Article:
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CSL-Associated Corepressor and Coactivator Complexes

  • Franz Oswald
  • Rhett A. Kovall
Chapter
Part of the Advances in Experimental Medicine and Biology book series (AEMB, volume 1066)

Abstract

The highly conserved Notch signal transduction pathway orchestrates fundamental cellular processes including, differentiation, proliferation, and apoptosis during embryonic development and in the adult organism. Dysregulated Notch signaling underlies the etiology of a variety of human diseases, such as certain types of cancers, developmental disorders and cardiovascular disease. Ligand binding induces proteolytic cleavage of the Notch receptor and nuclear translocation of the Notch intracellular domain (NICD), which forms a ternary complex with the transcription factor CSL and the coactivator MAML to upregulate transcription of Notch target genes. The DNA-binding protein CSL is the centrepiece of transcriptional regulation in the Notch pathway, acting as a molecular hub for interactions with either corepressors or coactivators to repress or activate, respectively, transcription. Here we review previous structure-function studies of CSL-associated coregulator complexes and discuss the molecular insights gleaned from this research. We discuss the functional consequences of both activating and repressing binding partners using the same interaction platforms on CSL. We also emphasize that although there has been a significant uptick in structural information over the past decade, it is still under debate how the molecular switch from repression to activation mediated by CSL occurs at Notch target genes and whether it will be possible to manipulate these transcription complexes therapeutically in the future.

Keywords

Notch CSL Structure analysis RAM domain Coactivator complex Corepressor complex DNA-binding Transcription 

Abbreviations

CBF1

C-promoter Binding Factor 1

LAG-1

abnormal cell LINeage-12 (Lin-12) And abnormal Germ line proliferation phenotype-1 (Glp-1)

RBP-J

Recombination Signal-Binding Protein for immunoglobin kappa J region

Su(H)

Suppressor of Hairless

CBP/CREBBP

C-Adenosine Mono Phosphate Responsive Element (cAMP-RE)-Binding protein (CREB)-Binding Protein; KAT3A

EP300

E1A Binding Protein P300, KAT3B

PCAF

P300/CBP-Associated Factor; KAT2B

GCN5

General Control Of AmiNo Acid Synthesis Protein 5-Like 2; KAT2A

CDK8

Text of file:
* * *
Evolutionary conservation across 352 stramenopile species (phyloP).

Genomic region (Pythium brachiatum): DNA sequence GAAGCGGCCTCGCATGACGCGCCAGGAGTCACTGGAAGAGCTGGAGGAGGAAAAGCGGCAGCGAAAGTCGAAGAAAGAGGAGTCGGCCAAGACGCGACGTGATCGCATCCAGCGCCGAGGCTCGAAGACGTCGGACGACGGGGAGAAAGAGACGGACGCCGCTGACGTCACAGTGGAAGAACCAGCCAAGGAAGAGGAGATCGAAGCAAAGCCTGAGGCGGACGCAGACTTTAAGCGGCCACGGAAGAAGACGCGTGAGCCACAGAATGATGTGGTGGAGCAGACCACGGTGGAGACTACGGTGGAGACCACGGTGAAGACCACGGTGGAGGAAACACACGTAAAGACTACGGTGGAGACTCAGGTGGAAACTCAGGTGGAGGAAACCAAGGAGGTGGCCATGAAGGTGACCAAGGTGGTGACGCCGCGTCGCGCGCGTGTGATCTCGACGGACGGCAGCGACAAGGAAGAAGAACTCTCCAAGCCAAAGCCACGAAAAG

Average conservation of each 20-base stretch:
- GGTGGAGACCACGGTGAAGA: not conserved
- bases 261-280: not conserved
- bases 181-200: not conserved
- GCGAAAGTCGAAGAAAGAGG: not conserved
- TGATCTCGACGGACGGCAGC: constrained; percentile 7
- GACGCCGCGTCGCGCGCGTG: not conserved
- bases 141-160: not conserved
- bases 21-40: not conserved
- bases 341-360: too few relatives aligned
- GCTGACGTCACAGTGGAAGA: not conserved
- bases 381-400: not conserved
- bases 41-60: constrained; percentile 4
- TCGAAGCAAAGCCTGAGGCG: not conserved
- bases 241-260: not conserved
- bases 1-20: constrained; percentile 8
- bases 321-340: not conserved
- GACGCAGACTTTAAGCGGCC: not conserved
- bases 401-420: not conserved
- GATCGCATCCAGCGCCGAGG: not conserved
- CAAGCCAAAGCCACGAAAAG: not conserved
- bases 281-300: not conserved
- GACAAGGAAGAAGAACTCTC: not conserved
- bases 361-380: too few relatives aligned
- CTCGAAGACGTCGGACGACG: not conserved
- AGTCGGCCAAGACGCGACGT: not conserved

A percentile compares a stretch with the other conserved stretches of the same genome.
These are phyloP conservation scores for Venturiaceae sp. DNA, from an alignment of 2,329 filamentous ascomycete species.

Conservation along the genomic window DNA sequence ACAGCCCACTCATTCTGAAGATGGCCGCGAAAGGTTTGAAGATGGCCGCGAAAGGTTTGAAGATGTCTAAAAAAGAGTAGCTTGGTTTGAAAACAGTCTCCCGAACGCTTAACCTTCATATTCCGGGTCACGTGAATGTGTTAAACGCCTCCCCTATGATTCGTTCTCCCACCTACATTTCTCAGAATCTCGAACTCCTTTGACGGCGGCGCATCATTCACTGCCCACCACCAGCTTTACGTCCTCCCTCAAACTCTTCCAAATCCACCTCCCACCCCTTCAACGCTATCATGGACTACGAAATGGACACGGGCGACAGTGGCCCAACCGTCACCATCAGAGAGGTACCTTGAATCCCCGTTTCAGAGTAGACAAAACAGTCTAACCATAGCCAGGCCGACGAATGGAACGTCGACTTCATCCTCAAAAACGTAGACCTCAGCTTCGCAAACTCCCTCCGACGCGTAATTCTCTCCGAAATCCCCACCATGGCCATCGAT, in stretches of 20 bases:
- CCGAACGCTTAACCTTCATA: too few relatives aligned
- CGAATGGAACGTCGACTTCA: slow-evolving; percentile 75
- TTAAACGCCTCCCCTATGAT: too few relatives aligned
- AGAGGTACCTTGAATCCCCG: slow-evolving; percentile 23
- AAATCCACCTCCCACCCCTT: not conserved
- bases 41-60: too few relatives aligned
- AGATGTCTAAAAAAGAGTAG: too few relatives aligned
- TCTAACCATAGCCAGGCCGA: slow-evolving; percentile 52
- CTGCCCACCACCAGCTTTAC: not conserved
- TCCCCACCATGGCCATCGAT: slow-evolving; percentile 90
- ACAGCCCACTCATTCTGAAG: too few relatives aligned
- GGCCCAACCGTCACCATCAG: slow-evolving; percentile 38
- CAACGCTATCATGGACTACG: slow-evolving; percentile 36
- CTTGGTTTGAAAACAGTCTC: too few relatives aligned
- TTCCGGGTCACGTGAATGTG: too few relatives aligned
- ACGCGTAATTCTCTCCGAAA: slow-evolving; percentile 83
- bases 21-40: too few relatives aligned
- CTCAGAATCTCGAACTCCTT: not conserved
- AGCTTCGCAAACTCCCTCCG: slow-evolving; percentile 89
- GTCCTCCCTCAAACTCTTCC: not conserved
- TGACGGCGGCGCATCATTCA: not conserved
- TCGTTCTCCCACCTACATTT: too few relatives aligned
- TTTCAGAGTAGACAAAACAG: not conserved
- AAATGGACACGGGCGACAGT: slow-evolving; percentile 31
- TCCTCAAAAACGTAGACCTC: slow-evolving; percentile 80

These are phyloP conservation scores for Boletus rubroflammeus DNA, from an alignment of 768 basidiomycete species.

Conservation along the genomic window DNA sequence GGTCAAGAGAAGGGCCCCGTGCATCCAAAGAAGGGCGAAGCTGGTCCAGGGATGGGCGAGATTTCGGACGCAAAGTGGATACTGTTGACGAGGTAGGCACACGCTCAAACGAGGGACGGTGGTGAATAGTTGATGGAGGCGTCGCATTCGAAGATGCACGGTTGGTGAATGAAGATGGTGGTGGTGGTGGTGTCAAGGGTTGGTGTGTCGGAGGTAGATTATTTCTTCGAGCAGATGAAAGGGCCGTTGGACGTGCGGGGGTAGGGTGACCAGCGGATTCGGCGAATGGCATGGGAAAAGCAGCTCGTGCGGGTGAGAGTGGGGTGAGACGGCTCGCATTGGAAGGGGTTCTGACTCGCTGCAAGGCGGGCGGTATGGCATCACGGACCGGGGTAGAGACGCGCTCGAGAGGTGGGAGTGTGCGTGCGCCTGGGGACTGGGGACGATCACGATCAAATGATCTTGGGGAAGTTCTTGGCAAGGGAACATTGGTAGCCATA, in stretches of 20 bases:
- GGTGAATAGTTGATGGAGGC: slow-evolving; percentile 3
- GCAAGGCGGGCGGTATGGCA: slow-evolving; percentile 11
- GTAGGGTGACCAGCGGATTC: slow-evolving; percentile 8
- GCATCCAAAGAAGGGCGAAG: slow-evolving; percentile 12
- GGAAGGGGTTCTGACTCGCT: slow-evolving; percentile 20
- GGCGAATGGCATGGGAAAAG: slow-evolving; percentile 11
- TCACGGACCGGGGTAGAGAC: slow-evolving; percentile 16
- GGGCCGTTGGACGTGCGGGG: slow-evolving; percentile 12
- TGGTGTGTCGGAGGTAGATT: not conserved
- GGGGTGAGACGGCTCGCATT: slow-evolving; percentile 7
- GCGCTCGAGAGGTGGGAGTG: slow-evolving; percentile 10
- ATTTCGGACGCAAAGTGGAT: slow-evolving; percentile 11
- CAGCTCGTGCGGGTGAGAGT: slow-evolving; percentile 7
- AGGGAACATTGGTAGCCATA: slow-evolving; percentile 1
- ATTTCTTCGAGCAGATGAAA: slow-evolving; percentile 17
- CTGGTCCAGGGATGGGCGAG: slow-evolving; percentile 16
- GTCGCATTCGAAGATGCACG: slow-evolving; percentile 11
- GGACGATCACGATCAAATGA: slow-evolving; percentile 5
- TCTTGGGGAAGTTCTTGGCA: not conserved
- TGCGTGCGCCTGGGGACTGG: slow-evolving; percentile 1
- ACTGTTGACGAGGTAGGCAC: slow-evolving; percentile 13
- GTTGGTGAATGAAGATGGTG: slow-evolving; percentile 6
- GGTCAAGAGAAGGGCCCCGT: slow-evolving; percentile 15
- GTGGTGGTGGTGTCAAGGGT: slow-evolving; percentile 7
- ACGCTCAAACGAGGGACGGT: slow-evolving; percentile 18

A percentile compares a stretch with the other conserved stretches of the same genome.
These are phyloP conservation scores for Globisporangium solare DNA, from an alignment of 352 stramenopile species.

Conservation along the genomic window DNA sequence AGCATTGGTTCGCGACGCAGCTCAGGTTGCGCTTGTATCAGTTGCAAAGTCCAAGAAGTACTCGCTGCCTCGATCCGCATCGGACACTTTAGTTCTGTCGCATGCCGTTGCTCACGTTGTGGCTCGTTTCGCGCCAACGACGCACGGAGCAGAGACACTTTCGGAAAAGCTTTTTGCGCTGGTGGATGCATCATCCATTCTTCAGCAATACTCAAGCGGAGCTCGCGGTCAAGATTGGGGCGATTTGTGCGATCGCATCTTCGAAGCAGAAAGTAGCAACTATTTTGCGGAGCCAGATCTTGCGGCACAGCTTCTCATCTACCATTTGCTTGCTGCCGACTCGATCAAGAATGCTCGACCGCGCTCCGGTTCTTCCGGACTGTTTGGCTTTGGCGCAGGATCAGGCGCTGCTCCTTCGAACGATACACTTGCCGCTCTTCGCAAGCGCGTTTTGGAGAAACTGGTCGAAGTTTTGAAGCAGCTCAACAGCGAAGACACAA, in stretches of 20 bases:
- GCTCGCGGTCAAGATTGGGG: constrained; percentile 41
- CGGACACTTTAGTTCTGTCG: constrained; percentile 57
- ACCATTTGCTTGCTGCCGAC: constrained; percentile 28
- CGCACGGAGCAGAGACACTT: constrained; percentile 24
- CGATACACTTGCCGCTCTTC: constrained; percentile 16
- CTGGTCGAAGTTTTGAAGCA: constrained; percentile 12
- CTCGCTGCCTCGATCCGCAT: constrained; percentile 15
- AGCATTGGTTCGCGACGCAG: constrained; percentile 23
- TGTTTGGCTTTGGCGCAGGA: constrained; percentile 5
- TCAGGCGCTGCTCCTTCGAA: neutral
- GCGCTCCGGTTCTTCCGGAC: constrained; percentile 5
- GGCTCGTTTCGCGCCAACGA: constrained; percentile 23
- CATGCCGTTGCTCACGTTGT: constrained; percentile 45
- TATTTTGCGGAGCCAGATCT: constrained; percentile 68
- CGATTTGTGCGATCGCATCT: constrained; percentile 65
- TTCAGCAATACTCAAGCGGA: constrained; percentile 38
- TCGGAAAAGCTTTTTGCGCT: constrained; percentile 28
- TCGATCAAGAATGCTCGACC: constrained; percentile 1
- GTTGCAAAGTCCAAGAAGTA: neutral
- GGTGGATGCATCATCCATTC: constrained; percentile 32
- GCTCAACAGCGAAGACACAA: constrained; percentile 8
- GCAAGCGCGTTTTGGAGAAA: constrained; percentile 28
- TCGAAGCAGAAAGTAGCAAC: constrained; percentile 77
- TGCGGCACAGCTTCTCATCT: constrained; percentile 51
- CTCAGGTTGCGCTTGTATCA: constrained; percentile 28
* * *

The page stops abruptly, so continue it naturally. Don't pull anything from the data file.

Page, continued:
Cyclin-Dependent Kinase 8

SCF

S-Phase Kinase Associated Protein1/Cullin/F-Box Protein

SEL10

Suppressor and/or Enhancer of abnormal cell LINeage-12 (Lin-12)-10

FBWX7

F-Box and WD Repeat Domain containing 7

SIRT-1

Sirtuin-1

CARM1

Coactivator-Associated Arginine Methyltransferase1

PRMT4

Protein Arginine N-MethylTransferase 4

CTBP

C-Terminal Binding Protein

CTIP

CTBP Interacting Protein

KYOT2/FHL1

Four and a Half LIM domains 1

NCoR

Nuclear Receptor CoRepressor

SMRT

Silencing Mediator For Retinoid And Thyroid Hormone Receptors

SHARP

SMRT/HDAC1-Associated Repressor Protein

SPEN

SPlit ENds family transcriptional repressor

LID

Little Imaginal Disks

KDM5A

Lysine(K) Demethylase 5A

CIR

Corepressor Interacting with RBPJ

SKIP

Sloan-KetterIng-retroviral oncogene (SKI) -Interacting Protein

L3MBTL3

Lethal(3)Malignant Brain Tumor-Like Protein 3

RITA1

RBPJ Interacting and Tubulin Associated 1

EBNA2

Epstein-Barr Virus Nuclear Antigen 2

NFAT

Nuclear Factor of Activated T-cells

NF-κB1

Nuclear Factor κB1

POFUT1

Protein O-Fucosyltransferase 1

Fringe

Beta-1,3-N-Acetylglucosaminyltransferase

Notes

Acknowledgments

We want to thank Bernd Baumann for critical reading of the manuscript. Research in the F.O. laboratory is supported by the DFG (SFB1074/A3) and the BMBF (Federal Ministry of Education and Research, research nucleus SyStAR). Research in the R.A.K. laboratory is supported by the NIH (CA178974), NSF (MCB-1715822), and the Bankhead-Coley Cancer Research Program.

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© Springer International Publishing AG, part of Springer Nature 2018

Authors and Affiliations

  1. 1.University Medical Center Ulm, Center for Internal Medicine, Department of Internal Medicine IUniversity of UlmUlmGermany
  2. 2.Department of Molecular Genetics, Biochemistry and MicrobiologyUniversity of Cincinnati College of MedicineCincinnatiUSA

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